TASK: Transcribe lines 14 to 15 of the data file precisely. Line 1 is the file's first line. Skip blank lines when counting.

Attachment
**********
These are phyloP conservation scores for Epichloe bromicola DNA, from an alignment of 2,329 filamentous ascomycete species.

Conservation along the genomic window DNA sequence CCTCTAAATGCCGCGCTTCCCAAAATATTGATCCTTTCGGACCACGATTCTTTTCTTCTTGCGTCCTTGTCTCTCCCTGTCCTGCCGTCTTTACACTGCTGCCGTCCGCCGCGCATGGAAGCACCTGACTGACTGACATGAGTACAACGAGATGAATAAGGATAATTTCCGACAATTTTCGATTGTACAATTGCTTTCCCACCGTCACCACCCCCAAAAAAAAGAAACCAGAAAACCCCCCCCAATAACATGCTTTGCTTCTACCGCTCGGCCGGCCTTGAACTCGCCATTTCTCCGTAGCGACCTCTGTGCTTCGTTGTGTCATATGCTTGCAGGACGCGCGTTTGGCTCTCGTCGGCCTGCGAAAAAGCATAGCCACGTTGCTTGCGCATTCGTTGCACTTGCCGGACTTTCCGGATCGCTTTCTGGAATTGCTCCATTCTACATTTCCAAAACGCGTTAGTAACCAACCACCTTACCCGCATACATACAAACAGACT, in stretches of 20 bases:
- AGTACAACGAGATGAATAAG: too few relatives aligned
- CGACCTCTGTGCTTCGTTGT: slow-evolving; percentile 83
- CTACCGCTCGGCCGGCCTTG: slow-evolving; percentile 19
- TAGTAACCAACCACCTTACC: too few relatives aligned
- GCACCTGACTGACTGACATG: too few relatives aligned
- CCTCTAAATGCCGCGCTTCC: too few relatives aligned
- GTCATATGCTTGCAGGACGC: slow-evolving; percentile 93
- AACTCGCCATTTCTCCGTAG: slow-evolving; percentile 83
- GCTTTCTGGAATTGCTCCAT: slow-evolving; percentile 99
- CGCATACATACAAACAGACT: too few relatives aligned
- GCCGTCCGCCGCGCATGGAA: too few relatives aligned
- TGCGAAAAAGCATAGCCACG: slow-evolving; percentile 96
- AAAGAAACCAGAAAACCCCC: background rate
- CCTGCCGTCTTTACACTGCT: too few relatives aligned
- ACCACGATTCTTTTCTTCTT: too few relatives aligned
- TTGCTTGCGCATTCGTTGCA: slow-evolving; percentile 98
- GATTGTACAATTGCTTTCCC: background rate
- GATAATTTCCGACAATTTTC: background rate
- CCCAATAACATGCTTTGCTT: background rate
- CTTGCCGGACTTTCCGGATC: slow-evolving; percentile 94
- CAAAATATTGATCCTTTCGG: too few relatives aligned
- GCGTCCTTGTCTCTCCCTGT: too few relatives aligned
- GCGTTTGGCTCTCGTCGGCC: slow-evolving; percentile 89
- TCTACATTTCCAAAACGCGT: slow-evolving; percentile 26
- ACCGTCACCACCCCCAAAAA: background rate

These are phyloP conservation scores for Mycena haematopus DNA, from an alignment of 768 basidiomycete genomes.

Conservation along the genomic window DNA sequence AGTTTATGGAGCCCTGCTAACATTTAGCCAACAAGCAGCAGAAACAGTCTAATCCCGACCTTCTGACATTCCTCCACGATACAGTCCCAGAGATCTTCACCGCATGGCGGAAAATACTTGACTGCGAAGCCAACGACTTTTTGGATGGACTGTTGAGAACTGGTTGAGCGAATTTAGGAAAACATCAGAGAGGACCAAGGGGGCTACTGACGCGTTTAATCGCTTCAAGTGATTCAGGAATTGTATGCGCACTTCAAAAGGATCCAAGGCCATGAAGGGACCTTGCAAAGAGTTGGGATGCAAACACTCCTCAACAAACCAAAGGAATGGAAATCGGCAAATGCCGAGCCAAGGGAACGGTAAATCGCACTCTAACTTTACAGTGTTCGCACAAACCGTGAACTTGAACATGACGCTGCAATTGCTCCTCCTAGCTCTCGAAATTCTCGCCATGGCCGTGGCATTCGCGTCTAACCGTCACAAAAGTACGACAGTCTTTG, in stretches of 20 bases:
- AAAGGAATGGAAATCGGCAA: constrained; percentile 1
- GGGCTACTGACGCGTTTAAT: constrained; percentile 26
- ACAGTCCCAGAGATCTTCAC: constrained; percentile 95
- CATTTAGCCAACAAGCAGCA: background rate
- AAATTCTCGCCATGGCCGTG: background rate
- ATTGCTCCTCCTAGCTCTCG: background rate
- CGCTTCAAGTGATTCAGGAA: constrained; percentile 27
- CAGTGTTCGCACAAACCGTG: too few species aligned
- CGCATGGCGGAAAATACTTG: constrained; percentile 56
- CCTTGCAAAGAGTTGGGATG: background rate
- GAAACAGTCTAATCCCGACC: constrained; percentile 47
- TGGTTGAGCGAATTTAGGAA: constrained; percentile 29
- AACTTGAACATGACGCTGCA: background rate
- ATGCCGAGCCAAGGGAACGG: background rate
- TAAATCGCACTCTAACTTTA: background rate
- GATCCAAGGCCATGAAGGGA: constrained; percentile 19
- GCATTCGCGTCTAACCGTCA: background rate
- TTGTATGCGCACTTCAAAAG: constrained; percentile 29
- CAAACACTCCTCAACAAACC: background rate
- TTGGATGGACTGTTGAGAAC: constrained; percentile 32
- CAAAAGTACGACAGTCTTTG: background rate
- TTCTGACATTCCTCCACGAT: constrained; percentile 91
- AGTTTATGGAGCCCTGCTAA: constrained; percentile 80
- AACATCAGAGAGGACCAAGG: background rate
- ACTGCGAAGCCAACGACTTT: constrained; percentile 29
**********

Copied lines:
- TGCGAAAAAGCATAGCCACG: slow-evolving; percentile 96
- AAAGAAACCAGAAAACCCCC: background rate